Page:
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    At the risk of sounding like the old guys discussing their colonoscopies in loud voices at Tim Hortons, I thought I would tell you about my doctor’s appointment this morning.  I had to walk uphill – both ways! Oh wait, wrong old guys.

    Anyway, I went for my annual tune-up and 75-point inspection, and as always, we discussed my diet and level of physical activity.  While I am not due for much blood work this year, she told me that due to my level of physical activity, she was sending me for tests* for haemoglobin, thyroid, kidney function, IQ, midichlorians, some other stuff I can’t remember, and an EKG.  “EKG?” I wondered aloud.

    She told me that the current recommendation for anyone who is very active (there’s that term again! I love it when medical professionals say that!) is to have an EKG, both to ensure there’s nothing abnormal going on (at least not with your heart!) and to have a base line for the future.

    It was a really simple and completely painless** test – the lab technician spent more time sticking stickers on me than actually recording information – I was in and out in less than five minutes. I just thought I would throw that out there in case anyone happens to be chatting with their GP and thinks this might be a good idea.  After all, on those rare occasions where you hear of someone dropping dead in a sporting event, most times the story contains the phrase “pre-existing, undiagnosed heart condition.”

    *list may not accurately describe prescribed tests.
    **for me anyway; anyone with a hairy chest or ankles may disagree.

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    A runner for just over four years, Karen has already completed a marathon, two half marathons and a variety of 5k and 10k races. She describes her first marathon - the Scotiabank Toronto Waterfront Marathon last September - as "a nightmare." However, she met a very interesting person in the process - a man named Sydney who was running his 152nd marathon! Although the race didn't go as well as planned for Karen or Sydney, he showed her that no matter how experienced a runner you are, you can still have a bad day. "Does that mean we shouldn't bother to prepare, or maybe just shouldn't bother at all? Of course not!" says Karen. "In the end, it is what we make it." We like her optimism!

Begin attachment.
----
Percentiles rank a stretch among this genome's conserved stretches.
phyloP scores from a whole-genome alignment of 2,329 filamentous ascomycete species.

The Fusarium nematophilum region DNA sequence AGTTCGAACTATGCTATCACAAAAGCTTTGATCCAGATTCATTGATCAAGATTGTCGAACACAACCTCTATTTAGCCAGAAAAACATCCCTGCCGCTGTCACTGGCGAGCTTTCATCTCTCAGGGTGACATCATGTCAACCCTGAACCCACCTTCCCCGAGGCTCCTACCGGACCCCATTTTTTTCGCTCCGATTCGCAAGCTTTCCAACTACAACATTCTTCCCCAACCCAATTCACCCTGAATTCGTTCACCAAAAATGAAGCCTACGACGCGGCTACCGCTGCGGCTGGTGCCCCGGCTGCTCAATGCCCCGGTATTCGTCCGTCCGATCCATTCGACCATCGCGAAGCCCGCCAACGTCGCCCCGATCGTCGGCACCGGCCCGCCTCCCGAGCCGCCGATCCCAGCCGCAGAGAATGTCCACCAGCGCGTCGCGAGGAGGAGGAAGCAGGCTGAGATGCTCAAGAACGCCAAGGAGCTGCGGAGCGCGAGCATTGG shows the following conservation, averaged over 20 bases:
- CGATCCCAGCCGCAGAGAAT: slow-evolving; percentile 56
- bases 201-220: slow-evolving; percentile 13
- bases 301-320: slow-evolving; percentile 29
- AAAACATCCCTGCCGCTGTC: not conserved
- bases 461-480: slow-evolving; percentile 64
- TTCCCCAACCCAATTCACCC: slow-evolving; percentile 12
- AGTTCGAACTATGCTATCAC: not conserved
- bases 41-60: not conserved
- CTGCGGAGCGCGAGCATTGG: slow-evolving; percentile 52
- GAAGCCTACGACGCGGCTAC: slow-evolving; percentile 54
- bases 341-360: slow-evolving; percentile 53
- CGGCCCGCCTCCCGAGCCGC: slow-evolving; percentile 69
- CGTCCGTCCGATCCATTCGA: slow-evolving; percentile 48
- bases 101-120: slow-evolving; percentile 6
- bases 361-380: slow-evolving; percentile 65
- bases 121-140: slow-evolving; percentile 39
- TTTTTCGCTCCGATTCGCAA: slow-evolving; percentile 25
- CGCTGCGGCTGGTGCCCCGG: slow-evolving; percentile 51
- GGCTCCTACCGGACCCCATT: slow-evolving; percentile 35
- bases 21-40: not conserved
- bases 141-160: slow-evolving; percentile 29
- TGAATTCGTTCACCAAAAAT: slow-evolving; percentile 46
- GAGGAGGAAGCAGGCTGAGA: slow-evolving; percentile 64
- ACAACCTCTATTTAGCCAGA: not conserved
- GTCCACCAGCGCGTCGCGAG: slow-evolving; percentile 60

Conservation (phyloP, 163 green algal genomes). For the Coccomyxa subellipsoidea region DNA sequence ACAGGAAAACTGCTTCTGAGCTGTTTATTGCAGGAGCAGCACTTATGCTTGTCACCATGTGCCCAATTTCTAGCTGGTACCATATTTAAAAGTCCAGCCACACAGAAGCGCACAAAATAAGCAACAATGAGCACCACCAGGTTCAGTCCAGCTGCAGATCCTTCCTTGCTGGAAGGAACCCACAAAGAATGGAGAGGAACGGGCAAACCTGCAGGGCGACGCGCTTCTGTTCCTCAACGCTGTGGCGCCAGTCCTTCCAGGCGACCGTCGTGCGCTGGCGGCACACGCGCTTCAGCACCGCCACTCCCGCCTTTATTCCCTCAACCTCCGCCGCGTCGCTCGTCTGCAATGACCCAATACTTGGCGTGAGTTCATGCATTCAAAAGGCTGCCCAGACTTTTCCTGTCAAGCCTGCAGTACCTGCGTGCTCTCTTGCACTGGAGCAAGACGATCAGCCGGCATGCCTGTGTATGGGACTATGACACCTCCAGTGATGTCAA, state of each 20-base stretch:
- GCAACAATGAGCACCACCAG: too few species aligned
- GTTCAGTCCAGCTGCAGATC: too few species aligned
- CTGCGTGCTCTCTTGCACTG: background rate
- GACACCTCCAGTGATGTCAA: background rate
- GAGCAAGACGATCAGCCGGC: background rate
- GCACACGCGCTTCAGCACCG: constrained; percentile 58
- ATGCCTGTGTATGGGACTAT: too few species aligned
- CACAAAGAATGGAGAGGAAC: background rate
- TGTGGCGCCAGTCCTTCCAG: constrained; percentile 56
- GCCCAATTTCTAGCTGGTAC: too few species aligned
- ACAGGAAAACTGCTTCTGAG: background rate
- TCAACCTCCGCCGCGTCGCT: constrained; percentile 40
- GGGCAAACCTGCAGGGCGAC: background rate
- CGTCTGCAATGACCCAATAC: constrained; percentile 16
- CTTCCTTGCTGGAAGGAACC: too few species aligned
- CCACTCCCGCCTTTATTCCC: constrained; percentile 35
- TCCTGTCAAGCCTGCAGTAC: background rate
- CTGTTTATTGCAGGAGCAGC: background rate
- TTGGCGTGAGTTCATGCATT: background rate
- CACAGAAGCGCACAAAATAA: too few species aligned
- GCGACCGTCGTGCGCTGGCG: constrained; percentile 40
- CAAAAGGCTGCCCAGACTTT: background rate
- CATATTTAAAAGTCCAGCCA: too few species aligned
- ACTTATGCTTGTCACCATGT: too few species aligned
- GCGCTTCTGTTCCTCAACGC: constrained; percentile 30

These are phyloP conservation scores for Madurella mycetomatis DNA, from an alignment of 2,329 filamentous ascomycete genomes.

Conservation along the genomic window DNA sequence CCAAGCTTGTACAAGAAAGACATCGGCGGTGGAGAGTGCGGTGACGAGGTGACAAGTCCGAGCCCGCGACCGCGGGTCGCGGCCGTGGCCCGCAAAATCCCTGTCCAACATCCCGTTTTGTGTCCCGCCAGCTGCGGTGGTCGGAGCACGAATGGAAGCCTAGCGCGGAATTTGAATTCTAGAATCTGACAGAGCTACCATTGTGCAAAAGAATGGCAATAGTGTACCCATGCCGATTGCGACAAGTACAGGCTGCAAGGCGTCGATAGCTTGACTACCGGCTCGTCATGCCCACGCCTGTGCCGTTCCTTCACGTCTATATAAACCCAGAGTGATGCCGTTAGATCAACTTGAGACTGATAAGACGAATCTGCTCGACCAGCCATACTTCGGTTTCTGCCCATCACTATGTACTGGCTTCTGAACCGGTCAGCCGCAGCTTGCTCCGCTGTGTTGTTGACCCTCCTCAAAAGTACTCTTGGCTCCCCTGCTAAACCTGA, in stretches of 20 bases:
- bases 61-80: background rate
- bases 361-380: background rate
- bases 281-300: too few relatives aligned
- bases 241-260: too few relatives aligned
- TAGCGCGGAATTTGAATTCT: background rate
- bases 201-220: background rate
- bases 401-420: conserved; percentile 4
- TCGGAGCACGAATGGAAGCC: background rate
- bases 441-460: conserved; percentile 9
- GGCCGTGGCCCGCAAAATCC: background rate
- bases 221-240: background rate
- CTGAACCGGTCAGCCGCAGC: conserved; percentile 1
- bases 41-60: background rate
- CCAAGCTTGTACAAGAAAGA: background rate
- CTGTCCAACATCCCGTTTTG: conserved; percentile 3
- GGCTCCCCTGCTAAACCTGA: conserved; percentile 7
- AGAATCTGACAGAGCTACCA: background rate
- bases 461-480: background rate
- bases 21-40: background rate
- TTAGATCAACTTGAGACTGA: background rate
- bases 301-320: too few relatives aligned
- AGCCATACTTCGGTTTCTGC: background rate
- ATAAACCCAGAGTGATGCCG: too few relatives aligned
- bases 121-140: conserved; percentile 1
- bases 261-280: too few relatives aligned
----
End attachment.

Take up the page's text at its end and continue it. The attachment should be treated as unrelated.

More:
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    1. Being at the cusp of “old guy” status…and having had the blood tests…including an EKG and an ECHO …both are very painless…however…it is a bit humbling to see your heart beating in your chest on a LCD screen. Be thankful that you are in the “very active” population and that your Dr. is so prudent to get you tested. 🙂 On a personal note, my midichlorian count is off the scale…my Padawan apprentice.

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